Lazy Dog Restaurant & Bar founder Chris Simms revealed to KFI AM 640 that he is "a fourth-generation restaurateur." His great-grandfather was in the restaurant business in Chicago, his grandfather was into the coffee shop business in Los Angeles, and his dad founded the Mimi's Cafe chain.

After graduating from Cornell University's hospitality school, Simms considered moving to New York for a job in finance, but switched gears to the restaurant biz. He decided he wanted to start his own restaurant, but he needed to get some experience first. Although he could've worked at Mimi's, he felt his "co-workers might be afraid to correct his mistakes," the Baltimore Sun explained. So instead, he went to work for P.F. Chang's.

During his experience managing the La Jolla, San Diego location of the chain, he learned several key lessons in managing a restaurant. When speaking with KFI AM 640, Simms recounted getting an offer from Paul Fleming, who developed P.F. Chang's, to be the first operating partner in a new venture (Pei Wei) in Scottsdale, Arizona. When Simms told his dad that they were willing to trust him with the brand new concept, his dad had replied, "Chris, if they are willing to do that, why aren't you willing to take the chance?" That's when Chris realized that he was ready to start his own restaurant concept.

This is how the first Lazy Dog Restaurant & Bar came to be

Chris Simms and his father, Thomas Simms, opened the first Lazy Dog Restaurant & Bar in Huntington Beach, California in 2003. Chris said in an interview with KFI AM 640 that it took $2 million to start the first restaurant. Armed with a business plan, he went to all of his friends and family for funds, raising $25,000 at a time.

"My dad was definitely a part of that and played such an important role in supporting me as I was building this business," Chris revealed. Just as they opened their fourth and fifth restaurants, the Great Recession struck. Chris recalled in the interview that they had already signed four leases and needed a whopping $12 million to build the restaurants. "The stock market has crashed ... . Everybody sold out, so now they've got all of this cash. We're the only investment they've got that is actually still returning money and still taking care of them," Chris continued. As a result, he was able to raise all $12 million during the recession.

Your pooches get their own menu at Lazy Dog Restaurant & Bar

In the patio space of Lazy Dog Restaurant & Bar, furry guests have their own menu. It includes, grilled chicken, brown rice, and grilled hamburger patties — all under $5, according to Thrillist. In late 2019, Lazy Dog also started a club for dogs called Pepper's Pack (named after founder Chris Simms' own dog, Pepper), whose members are eligible to get their meals for $2 (instead of the usual $5) and Play Packs that include two dog toys, two bags of treats, and one chew each quarter.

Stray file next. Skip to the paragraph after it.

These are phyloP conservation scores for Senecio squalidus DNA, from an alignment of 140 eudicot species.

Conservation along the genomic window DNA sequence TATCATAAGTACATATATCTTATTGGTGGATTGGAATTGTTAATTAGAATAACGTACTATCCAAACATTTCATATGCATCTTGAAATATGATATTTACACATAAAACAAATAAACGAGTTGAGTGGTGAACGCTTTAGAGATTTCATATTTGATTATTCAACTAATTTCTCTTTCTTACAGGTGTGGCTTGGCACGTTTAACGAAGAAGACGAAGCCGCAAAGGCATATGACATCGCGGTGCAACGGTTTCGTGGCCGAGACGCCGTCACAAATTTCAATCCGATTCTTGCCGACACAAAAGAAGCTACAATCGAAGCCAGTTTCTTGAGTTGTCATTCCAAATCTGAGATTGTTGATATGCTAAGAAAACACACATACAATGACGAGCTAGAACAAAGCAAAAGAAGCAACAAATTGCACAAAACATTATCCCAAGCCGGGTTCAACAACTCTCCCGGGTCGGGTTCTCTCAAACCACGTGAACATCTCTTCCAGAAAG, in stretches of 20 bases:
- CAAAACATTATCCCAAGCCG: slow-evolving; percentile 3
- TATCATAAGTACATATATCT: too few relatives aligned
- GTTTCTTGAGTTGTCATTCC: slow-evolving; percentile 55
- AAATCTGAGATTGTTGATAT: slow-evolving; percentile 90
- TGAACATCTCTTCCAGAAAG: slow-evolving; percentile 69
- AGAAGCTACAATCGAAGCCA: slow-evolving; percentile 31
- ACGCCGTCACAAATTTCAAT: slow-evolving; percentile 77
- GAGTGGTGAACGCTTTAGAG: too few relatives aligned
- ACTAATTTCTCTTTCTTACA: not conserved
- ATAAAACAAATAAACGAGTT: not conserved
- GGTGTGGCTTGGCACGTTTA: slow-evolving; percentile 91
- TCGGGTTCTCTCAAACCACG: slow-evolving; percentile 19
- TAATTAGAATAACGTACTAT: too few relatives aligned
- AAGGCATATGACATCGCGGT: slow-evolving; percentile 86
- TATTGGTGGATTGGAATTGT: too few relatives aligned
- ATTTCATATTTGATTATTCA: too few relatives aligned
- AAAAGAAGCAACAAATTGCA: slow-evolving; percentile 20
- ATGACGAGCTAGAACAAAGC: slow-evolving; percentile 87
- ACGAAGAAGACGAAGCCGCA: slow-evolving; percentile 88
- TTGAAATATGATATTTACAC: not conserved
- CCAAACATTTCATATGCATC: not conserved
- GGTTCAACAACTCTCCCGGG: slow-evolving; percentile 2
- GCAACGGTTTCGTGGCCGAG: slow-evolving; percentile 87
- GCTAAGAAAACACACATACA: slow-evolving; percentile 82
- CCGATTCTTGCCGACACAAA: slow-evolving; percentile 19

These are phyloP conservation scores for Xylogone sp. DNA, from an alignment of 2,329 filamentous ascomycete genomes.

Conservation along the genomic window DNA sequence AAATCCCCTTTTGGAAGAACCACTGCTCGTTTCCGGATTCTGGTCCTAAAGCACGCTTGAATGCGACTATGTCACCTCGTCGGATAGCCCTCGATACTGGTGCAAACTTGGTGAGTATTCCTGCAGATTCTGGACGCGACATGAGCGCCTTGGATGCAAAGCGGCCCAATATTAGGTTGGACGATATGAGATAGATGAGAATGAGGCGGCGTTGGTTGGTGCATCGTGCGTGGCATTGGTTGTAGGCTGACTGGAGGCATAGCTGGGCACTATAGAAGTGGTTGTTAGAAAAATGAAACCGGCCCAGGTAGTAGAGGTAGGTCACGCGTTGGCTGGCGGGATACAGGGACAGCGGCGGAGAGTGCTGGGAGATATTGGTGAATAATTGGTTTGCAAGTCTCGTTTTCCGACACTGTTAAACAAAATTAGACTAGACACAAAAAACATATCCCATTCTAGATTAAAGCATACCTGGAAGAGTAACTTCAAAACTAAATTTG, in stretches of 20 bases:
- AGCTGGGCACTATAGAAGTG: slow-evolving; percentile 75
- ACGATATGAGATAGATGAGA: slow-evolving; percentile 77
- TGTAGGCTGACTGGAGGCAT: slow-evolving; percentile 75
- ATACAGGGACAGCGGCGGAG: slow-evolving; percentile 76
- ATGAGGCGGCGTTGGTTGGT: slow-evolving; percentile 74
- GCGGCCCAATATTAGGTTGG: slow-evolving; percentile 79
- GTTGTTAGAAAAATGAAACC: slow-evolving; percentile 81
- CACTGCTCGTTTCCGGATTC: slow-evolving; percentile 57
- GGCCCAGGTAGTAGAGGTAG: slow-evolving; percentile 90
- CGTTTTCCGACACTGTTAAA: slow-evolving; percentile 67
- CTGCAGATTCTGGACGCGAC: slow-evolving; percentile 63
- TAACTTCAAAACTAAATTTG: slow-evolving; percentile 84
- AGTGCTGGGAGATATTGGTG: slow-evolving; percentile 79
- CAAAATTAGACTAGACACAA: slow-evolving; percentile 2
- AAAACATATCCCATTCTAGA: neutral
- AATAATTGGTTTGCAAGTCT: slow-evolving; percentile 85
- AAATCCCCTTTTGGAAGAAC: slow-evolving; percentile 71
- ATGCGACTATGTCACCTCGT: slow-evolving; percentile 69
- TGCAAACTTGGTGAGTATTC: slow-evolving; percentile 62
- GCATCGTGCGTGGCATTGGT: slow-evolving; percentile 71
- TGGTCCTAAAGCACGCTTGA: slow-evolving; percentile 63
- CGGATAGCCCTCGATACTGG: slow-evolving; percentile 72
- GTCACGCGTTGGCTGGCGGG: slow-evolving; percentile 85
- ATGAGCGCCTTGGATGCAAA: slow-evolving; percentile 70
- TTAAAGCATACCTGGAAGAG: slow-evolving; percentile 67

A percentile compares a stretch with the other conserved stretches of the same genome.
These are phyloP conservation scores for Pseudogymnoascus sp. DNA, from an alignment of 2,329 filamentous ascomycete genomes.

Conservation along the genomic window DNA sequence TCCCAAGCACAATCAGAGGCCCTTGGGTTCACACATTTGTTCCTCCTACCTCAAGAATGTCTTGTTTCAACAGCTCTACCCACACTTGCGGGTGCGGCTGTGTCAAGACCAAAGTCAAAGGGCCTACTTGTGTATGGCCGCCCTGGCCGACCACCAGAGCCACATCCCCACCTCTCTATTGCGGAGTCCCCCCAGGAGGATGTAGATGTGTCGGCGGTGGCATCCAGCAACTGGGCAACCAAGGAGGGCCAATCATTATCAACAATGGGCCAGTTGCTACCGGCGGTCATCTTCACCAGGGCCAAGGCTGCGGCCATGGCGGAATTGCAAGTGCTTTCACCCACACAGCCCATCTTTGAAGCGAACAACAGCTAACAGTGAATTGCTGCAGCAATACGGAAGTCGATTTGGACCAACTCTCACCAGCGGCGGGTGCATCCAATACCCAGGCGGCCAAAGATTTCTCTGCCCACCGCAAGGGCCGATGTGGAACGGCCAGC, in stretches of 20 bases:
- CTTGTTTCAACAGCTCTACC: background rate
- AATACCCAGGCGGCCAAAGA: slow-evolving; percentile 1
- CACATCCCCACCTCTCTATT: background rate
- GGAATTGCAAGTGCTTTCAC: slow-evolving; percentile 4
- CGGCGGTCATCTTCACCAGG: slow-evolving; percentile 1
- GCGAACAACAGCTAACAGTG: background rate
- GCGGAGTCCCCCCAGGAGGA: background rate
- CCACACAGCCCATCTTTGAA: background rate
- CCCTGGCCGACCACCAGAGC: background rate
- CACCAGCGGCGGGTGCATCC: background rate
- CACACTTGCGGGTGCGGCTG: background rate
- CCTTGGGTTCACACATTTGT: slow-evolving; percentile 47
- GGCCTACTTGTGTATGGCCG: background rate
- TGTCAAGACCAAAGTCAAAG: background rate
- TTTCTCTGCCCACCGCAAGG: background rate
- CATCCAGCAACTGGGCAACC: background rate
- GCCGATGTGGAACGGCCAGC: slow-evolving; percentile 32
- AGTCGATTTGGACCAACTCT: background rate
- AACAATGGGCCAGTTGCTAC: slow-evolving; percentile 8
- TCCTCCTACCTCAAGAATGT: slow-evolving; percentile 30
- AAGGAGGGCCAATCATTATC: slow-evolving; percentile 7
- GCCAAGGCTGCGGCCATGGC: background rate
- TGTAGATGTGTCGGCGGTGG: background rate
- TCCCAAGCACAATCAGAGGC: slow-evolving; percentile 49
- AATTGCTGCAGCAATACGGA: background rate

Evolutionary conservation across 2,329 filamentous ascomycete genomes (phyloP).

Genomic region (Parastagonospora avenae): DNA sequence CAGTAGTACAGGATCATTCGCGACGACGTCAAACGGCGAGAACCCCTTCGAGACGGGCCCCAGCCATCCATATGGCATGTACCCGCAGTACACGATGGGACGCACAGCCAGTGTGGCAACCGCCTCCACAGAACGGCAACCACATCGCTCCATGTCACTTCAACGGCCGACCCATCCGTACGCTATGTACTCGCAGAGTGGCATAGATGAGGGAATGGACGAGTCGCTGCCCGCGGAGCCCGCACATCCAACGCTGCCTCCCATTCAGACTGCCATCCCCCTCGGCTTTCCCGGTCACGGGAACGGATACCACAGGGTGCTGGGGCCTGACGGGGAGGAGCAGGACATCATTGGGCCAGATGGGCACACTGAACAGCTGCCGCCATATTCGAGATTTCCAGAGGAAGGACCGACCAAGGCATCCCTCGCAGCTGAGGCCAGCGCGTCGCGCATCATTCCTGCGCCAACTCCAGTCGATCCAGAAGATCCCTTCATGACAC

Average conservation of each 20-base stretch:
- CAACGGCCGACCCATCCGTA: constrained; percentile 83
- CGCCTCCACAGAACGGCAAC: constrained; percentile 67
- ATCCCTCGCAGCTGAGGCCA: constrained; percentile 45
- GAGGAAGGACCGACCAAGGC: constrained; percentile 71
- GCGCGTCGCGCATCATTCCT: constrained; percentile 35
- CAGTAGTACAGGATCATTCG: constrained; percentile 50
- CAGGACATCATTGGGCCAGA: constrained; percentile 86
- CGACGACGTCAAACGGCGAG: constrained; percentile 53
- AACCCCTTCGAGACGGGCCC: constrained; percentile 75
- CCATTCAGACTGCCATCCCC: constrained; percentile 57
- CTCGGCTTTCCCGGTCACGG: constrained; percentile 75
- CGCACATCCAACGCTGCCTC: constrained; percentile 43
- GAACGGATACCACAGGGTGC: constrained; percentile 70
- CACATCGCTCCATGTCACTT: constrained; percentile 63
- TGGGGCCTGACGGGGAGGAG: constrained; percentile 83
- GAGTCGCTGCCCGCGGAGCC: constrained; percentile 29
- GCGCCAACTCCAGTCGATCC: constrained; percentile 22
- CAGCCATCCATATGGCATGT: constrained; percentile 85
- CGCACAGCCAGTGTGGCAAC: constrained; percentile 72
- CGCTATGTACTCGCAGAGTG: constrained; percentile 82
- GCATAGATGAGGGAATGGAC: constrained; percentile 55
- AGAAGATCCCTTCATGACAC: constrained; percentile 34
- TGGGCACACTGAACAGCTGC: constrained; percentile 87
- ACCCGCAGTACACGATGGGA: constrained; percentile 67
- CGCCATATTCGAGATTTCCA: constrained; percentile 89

Simms told Restaurant Business that they are working on introducing dog beer, which is "basically an unfermented beer with nice sweet oats and barley." While the dog-friendly atmosphere is definitely a highlight, Simms hadn't started the restaurant with the plan for allowing dogs at all. He told the publication that it was pure luck.

It just so happened that on the first week of their operation, a woman came to the restaurant with her dog and asked if she could sit out on the patio. Coincidentally, people from the health department were also there for lunch. Simms simply went to them and asked if the woman could sit with her dog on the patio. Lazy Dog gradually became more and more dog-friendly, though Simms had to work it out with officials every step of the way.

Lazy Dog Restaurant & Bar's menu focuses on seasonal ingredients

The spring and fall menus at Lazy Dog look significantly different. In the spring, cocktails feature everything from fresh peaches to elderflower. Crushed sweet peaches are included in dishes such as burrata with roasted beet salad and in desserts, such as the peach raspberry hand pie. The spring menu also brings to table a generous amount of the in-season veggies. For example, their house-made veggie burger bowl includes avocado, baby kale, carrots and red peppers among other ingredients.